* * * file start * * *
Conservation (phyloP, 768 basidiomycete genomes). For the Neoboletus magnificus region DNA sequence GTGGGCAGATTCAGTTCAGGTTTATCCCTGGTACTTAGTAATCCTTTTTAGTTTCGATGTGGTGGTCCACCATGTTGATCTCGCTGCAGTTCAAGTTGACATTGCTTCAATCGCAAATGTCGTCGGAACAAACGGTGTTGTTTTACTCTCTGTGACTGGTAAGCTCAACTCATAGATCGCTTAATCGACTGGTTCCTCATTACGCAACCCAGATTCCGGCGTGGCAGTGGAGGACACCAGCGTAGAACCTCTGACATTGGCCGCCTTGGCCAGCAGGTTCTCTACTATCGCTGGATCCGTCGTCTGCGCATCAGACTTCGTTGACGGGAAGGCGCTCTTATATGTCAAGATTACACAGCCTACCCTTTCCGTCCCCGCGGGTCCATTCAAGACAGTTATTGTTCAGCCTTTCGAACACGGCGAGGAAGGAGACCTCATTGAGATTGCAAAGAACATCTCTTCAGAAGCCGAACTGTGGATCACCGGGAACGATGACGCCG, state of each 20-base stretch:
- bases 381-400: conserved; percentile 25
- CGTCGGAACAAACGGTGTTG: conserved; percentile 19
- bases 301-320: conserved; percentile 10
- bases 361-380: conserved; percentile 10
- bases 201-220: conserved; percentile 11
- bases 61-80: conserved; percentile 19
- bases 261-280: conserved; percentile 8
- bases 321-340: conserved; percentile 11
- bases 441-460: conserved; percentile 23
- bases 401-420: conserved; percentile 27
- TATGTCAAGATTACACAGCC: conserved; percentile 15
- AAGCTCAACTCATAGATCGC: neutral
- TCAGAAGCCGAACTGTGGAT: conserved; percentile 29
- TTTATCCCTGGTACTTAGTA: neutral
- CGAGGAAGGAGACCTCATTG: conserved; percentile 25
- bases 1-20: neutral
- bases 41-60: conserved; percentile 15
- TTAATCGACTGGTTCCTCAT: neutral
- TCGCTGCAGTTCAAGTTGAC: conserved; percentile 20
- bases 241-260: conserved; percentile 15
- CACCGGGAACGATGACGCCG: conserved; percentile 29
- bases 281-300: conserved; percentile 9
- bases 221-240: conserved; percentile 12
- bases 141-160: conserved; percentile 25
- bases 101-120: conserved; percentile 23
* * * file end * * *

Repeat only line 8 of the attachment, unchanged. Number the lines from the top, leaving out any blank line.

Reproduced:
- bases 261-280: conserved; percentile 8